60. Thus, we may sum it up saying that Order IX Rule 9 of the CPC provides that when the suit is wholly or partially dismissed under Rule 8 (dismissed for default) the Plaintiffs shall be precluded from bringing in a fresh suit, in respect of the same cause of action. The present suit i.e., Suit No. 154 of 2009 filed in the Court of Civil Judge (J.D.) Eastern, District Ballia is not filed on the same cause of action. In the present suit, the case of the Plaintiffs as put up in the alternative is that the Defendant is in possession of the suit property as a mortgagee and they are ready to redeem the mortgage by making the necessary payment of the mortgaged amount and take back the possession. Whether the relief prayed for is time barred or not is for the trial court to decide on the basis of the evidence that the parties may lead. As observed by the Privy Council in Mohammad Khalil Khan (supra) if the evidence to support the two claims is different than the causes of action are also different. Hence, the contention raised on the basis of the provisions of Order IX Rule 9 of the CPC has no merits.
61. The matter may also be looked at from a different angle. Let us assume for the moment that in the first suit also the plaintiffs had prayed for a relief, seeking redemption of mortgage as prayed for in the present suit. Even in such circumstances, whether with both the reliefs identical in the two suits and the cause of action also the same, the provisions of Order IX Rule 9 of the CPC would operate as a bar for the maintainability of the present suit. The right to redeem, is a right conferred upon the mortgagor by an enactment, of which he can only be deprived by means and in manner indicated for that purpose and strictly complied with. In Shridhar Sadba Powar v. Ganu Mahadu Kavade reported in ILR (1928) 52 Bom 111, a suit for redemption was filed but was dismissed under Order IX, Rule 8, of the CPC. The mortgagor brought a second suit for redemption and it was contended that it was barred under Order IX Rule 9 of the CPC. Marten, C.J. and Crump, J. rejected this plea. The learned judges relied on the previous decisions of the Bombay High Court including Ramachandra Kolaji Patil v. Hanmantha reported in ILR (1920) 44 Bom 939, and pointed out that the decision of the Privy Council in Thakur Shankar Baksh v. Dya Shankar reported in (1887) LR 15 IA 66, was not against the view taken by them, as it was decided on a different state of law. In Vithal Rajaram Sutar v. Ramchandra Pandu Jadhav reported in AIR 1948 Bom 226, a Full Bench of the Bombay High Court held that the general terms of Order XXII Rule 9 of the CPC, which provided that where a suit abated or was dismissed under the Order, no fresh suit shall be brought on the same cause of action, cannot override the specific terms of Section 60 of the TP Act. It was pointed out that the CPC dealt with the procedure relating to all suits. There was a special law which dealt with the rights of mortgagors and mortgagees and that substantive law was to be found in the Transfer of Property Act. That substantive law provided only two ways in which the right of redemption can be extinguished and they were: (i) by act of the parties, or (ii) by decree of the court. The right of redemption is an incident of a subsisting mortgage and it subsists so long as the mortgage itself subsists. As held by the Privy Council in Bhaiya Raghunath Singh v. Musammat Hansraj Kunwar reported in (1933-34) 61 IA 362, the right of redemption can be extinguished as provided in Section 60 of the Transfer of Property Act and when it is alleged to have been extinguished by a decree, the decree should run strictly in accordance with the form prescribed for the purpose. Unless the equity of redemption is so extinguished, a second suit for redemption by the mortgagor, if filed within the period of limitation, is not therefore barred.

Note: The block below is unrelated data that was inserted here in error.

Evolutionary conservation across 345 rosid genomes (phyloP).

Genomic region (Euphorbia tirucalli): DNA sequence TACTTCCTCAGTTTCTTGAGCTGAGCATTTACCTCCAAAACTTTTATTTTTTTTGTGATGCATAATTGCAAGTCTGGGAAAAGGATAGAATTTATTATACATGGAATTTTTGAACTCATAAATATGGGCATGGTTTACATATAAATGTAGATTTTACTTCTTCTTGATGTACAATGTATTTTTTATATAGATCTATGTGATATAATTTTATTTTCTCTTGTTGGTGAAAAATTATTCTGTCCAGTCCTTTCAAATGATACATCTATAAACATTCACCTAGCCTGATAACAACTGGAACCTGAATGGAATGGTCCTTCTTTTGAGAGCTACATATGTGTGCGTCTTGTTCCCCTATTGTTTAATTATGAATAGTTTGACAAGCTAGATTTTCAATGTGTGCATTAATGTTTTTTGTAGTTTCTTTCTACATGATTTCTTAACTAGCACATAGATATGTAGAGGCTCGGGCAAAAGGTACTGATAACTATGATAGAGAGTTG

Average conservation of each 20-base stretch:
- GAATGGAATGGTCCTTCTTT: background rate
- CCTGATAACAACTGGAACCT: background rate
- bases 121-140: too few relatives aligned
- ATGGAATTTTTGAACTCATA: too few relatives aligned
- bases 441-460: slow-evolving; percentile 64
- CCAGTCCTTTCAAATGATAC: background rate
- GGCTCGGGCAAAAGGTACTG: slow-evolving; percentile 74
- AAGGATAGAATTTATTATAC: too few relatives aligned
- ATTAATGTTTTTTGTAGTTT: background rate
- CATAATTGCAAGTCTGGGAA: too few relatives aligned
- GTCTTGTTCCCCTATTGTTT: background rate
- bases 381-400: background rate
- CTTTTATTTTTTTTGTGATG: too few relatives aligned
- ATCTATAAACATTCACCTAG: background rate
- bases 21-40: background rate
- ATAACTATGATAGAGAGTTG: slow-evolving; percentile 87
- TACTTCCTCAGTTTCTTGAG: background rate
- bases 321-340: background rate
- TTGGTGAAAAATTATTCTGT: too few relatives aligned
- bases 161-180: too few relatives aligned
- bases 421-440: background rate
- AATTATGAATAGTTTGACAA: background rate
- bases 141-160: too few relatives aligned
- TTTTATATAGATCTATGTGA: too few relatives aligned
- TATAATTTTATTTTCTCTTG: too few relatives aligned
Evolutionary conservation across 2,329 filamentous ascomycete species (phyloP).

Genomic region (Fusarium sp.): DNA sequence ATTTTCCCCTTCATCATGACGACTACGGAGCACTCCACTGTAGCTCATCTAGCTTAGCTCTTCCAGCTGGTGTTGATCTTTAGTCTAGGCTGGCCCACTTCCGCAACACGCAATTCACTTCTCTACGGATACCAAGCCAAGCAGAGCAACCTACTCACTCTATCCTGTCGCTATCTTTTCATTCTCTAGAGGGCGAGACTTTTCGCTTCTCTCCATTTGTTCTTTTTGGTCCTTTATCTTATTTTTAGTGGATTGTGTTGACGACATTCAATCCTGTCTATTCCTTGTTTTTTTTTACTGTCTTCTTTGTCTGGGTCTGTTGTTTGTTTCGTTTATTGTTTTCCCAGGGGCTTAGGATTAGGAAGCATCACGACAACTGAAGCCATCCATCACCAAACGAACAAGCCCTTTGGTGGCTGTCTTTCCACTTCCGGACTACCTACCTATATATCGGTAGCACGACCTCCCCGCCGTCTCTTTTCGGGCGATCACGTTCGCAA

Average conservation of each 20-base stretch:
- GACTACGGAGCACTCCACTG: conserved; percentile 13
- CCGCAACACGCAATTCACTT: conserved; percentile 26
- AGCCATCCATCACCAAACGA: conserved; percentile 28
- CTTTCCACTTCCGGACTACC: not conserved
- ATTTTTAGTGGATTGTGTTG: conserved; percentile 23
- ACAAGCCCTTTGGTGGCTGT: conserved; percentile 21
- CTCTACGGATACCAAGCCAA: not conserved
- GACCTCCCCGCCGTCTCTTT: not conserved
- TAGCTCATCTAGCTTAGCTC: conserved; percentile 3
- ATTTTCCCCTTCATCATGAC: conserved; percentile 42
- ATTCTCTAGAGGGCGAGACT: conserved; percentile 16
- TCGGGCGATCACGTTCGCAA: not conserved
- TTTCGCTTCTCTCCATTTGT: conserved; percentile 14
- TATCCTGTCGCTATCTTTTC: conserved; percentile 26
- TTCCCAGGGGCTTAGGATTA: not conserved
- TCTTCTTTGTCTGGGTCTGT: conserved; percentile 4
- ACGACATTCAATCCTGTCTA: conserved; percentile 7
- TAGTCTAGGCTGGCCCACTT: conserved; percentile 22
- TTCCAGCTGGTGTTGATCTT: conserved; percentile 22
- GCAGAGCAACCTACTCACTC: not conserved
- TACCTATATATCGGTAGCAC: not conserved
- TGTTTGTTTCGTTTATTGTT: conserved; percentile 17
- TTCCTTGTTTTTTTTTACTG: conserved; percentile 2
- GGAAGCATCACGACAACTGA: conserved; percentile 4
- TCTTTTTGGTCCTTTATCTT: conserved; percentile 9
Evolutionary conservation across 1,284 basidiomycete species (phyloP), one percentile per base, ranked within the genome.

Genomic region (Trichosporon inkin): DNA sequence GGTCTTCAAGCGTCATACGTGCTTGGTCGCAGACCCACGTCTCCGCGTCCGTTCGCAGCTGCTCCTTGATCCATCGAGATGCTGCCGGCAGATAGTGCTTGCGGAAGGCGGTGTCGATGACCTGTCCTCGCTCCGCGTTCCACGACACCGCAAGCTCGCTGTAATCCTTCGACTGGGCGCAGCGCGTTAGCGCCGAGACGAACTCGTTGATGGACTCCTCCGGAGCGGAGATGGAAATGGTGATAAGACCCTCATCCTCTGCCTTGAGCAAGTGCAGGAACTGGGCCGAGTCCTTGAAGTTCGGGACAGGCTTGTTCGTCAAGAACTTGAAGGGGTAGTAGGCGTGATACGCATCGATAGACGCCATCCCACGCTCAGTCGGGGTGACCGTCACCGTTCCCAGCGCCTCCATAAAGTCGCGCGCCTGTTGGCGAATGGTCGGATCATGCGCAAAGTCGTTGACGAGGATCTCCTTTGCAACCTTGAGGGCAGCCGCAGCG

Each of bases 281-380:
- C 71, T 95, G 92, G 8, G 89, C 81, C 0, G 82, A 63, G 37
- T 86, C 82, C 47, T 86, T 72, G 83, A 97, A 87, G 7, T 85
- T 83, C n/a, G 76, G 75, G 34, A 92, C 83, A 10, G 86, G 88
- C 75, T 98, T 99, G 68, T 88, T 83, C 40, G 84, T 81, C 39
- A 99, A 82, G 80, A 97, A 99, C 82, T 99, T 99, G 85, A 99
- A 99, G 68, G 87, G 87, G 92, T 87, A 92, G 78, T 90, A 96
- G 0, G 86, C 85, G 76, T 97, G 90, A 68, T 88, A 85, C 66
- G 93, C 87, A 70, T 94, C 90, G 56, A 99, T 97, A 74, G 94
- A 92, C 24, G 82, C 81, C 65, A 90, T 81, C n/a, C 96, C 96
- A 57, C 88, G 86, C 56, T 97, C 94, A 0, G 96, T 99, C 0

62. It follows, therefore, that if the right of redemption is not extinguished, the provision like Order IX Rule 9 of the CPC will not debar the mortgagor from filing a second suit because as in a partition suit, the cause of action in a redemption suit is a recurring one. The cause of action in each successive action, until the right of redemption is extinguished or a suit for redemption is time barred, is a different one.
63. In the result, this appeal fails and is hereby dismissed.
64. The interim order passed by this Court dated 3.01.2019 staying the further proceedings of Suit No. 154 of 2009 pending in the Court of Civil Judge (J.D.) Eastern, District Ballia is hereby vacated.
65. The trial court shall now proceed to take up the Suit No. 154 of 2009 for hearing and dispose of the same at the earliest preferably within a period of six months from today. It is clarified that it shall be open for both the sides to raise all legal contentions available to them in law.
66. It is further clarified that we have not expressed any opinion in regard to the merits of the civil suit. The civil suit shall be decided strictly on the basis of the evidence that may be led by the parties in accordance with law.
67. We have confined our adjudication in the present appeal only on the limited question whether the Plaintiffs should be permitted to amend the plaint and secondly, whether the provisions of Order IX Rule 9 of the CPC are applicable to the case on hand.
68. There shall be no order as to costs.
69. Pending application(s) if any stand disposed of.